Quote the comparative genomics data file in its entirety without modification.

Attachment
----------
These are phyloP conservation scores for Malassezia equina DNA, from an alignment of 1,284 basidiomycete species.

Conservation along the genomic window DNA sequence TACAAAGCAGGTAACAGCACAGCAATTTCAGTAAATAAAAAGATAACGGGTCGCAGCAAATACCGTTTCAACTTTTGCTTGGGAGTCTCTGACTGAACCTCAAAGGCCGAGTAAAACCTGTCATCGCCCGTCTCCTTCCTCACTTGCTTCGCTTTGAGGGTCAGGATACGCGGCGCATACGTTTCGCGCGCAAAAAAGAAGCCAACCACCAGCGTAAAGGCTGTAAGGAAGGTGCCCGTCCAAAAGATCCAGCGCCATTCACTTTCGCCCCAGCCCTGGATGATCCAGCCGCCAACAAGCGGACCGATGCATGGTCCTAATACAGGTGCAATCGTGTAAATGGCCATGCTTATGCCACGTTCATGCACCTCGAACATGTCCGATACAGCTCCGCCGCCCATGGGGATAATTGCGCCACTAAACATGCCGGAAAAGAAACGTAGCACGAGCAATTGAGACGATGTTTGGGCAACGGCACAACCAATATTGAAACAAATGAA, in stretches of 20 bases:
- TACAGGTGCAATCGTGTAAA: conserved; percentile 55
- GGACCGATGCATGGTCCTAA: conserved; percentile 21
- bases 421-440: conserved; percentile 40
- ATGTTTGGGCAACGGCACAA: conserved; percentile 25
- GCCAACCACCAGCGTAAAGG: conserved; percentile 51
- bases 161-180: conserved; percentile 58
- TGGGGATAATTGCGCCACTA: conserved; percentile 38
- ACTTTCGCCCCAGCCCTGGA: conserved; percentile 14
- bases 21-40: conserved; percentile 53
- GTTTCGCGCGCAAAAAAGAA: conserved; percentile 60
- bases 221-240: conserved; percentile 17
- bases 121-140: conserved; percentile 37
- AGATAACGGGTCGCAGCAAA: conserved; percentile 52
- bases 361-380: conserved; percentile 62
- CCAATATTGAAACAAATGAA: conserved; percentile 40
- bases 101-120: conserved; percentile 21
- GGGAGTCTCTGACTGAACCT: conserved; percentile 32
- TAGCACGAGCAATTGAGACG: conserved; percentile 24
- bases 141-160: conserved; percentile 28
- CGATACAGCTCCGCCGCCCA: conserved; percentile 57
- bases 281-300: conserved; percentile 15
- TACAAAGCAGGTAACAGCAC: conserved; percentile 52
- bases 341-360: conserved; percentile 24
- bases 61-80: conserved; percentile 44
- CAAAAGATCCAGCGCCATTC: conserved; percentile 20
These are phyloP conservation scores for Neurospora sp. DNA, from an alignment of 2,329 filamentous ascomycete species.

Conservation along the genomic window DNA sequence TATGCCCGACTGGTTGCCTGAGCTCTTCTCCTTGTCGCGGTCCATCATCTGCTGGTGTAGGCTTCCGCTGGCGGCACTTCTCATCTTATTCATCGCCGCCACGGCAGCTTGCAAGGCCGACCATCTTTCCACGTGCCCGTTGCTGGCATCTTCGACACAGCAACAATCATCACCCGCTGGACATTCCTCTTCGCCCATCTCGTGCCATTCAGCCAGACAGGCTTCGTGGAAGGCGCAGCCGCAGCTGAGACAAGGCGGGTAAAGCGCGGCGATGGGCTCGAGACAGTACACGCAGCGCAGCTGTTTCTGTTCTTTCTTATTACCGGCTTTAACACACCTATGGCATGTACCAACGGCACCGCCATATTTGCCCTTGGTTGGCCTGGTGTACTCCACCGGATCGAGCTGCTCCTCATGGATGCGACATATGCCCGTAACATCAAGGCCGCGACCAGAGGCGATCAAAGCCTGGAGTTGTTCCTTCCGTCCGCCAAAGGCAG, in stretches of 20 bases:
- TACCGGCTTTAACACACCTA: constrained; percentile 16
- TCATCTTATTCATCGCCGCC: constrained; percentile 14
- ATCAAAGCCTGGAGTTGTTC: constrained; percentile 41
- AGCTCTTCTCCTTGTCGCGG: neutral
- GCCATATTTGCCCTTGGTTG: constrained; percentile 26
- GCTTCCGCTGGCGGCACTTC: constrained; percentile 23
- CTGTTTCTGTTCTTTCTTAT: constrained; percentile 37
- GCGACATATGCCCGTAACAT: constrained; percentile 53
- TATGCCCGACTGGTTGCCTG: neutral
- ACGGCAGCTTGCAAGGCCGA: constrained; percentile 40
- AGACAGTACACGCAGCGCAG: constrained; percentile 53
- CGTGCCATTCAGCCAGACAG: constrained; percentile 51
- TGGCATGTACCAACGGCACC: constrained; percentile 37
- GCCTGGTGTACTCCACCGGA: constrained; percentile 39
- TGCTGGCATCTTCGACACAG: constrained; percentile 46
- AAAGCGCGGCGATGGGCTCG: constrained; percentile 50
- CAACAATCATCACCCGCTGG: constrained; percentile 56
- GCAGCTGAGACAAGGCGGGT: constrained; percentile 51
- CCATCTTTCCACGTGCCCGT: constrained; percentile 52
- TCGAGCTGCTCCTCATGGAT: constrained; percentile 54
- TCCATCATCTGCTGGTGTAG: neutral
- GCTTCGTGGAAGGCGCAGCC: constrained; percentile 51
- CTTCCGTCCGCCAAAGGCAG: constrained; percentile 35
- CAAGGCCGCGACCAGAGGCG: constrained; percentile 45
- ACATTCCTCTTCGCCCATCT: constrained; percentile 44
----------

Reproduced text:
These are phyloP conservation scores for Malassezia equina DNA, from an alignment of 1,284 basidiomycete species.

Conservation along the genomic window DNA sequence TACAAAGCAGGTAACAGCACAGCAATTTCAGTAAATAAAAAGATAACGGGTCGCAGCAAATACCGTTTCAACTTTTGCTTGGGAGTCTCTGACTGAACCTCAAAGGCCGAGTAAAACCTGTCATCGCCCGTCTCCTTCCTCACTTGCTTCGCTTTGAGGGTCAGGATACGCGGCGCATACGTTTCGCGCGCAAAAAAGAAGCCAACCACCAGCGTAAAGGCTGTAAGGAAGGTGCCCGTCCAAAAGATCCAGCGCCATTCACTTTCGCCCCAGCCCTGGATGATCCAGCCGCCAACAAGCGGACCGATGCATGGTCCTAATACAGGTGCAATCGTGTAAATGGCCATGCTTATGCCACGTTCATGCACCTCGAACATGTCCGATACAGCTCCGCCGCCCATGGGGATAATTGCGCCACTAAACATGCCGGAAAAGAAACGTAGCACGAGCAATTGAGACGATGTTTGGGCAACGGCACAACCAATATTGAAACAAATGAA, in stretches of 20 bases:
- TACAGGTGCAATCGTGTAAA: conserved; percentile 55
- GGACCGATGCATGGTCCTAA: conserved; percentile 21
- bases 421-440: conserved; percentile 40
- ATGTTTGGGCAACGGCACAA: conserved; percentile 25
- GCCAACCACCAGCGTAAAGG: conserved; percentile 51
- bases 161-180: conserved; percentile 58
- TGGGGATAATTGCGCCACTA: conserved; percentile 38
- ACTTTCGCCCCAGCCCTGGA: conserved; percentile 14
- bases 21-40: conserved; percentile 53
- GTTTCGCGCGCAAAAAAGAA: conserved; percentile 60
- bases 221-240: conserved; percentile 17
- bases 121-140: conserved; percentile 37
- AGATAACGGGTCGCAGCAAA: conserved; percentile 52
- bases 361-380: conserved; percentile 62
- CCAATATTGAAACAAATGAA: conserved; percentile 40
- bases 101-120: conserved; percentile 21
- GGGAGTCTCTGACTGAACCT: conserved; percentile 32
- TAGCACGAGCAATTGAGACG: conserved; percentile 24
- bases 141-160: conserved; percentile 28
- CGATACAGCTCCGCCGCCCA: conserved; percentile 57
- bases 281-300: conserved; percentile 15
- TACAAAGCAGGTAACAGCAC: conserved; percentile 52
- bases 341-360: conserved; percentile 24
- bases 61-80: conserved; percentile 44
- CAAAAGATCCAGCGCCATTC: conserved; percentile 20
These are phyloP conservation scores for Neurospora sp. DNA, from an alignment of 2,329 filamentous ascomycete species.

Conservation along the genomic window DNA sequence TATGCCCGACTGGTTGCCTGAGCTCTTCTCCTTGTCGCGGTCCATCATCTGCTGGTGTAGGCTTCCGCTGGCGGCACTTCTCATCTTATTCATCGCCGCCACGGCAGCTTGCAAGGCCGACCATCTTTCCACGTGCCCGTTGCTGGCATCTTCGACACAGCAACAATCATCACCCGCTGGACATTCCTCTTCGCCCATCTCGTGCCATTCAGCCAGACAGGCTTCGTGGAAGGCGCAGCCGCAGCTGAGACAAGGCGGGTAAAGCGCGGCGATGGGCTCGAGACAGTACACGCAGCGCAGCTGTTTCTGTTCTTTCTTATTACCGGCTTTAACACACCTATGGCATGTACCAACGGCACCGCCATATTTGCCCTTGGTTGGCCTGGTGTACTCCACCGGATCGAGCTGCTCCTCATGGATGCGACATATGCCCGTAACATCAAGGCCGCGACCAGAGGCGATCAAAGCCTGGAGTTGTTCCTTCCGTCCGCCAAAGGCAG, in stretches of 20 bases:
- TACCGGCTTTAACACACCTA: constrained; percentile 16
- TCATCTTATTCATCGCCGCC: constrained; percentile 14
- ATCAAAGCCTGGAGTTGTTC: constrained; percentile 41
- AGCTCTTCTCCTTGTCGCGG: neutral
- GCCATATTTGCCCTTGGTTG: constrained; percentile 26
- GCTTCCGCTGGCGGCACTTC: constrained; percentile 23
- CTGTTTCTGTTCTTTCTTAT: constrained; percentile 37
- GCGACATATGCCCGTAACAT: constrained; percentile 53
- TATGCCCGACTGGTTGCCTG: neutral
- ACGGCAGCTTGCAAGGCCGA: constrained; percentile 40
- AGACAGTACACGCAGCGCAG: constrained; percentile 53
- CGTGCCATTCAGCCAGACAG: constrained; percentile 51
- TGGCATGTACCAACGGCACC: constrained; percentile 37
- GCCTGGTGTACTCCACCGGA: constrained; percentile 39
- TGCTGGCATCTTCGACACAG: constrained; percentile 46
- AAAGCGCGGCGATGGGCTCG: constrained; percentile 50
- CAACAATCATCACCCGCTGG: constrained; percentile 56
- GCAGCTGAGACAAGGCGGGT: constrained; percentile 51
- CCATCTTTCCACGTGCCCGT: constrained; percentile 52
- TCGAGCTGCTCCTCATGGAT: constrained; percentile 54
- TCCATCATCTGCTGGTGTAG: neutral
- GCTTCGTGGAAGGCGCAGCC: constrained; percentile 51
- CTTCCGTCCGCCAAAGGCAG: constrained; percentile 35
- CAAGGCCGCGACCAGAGGCG: constrained; percentile 45
- ACATTCCTCTTCGCCCATCT: constrained; percentile 44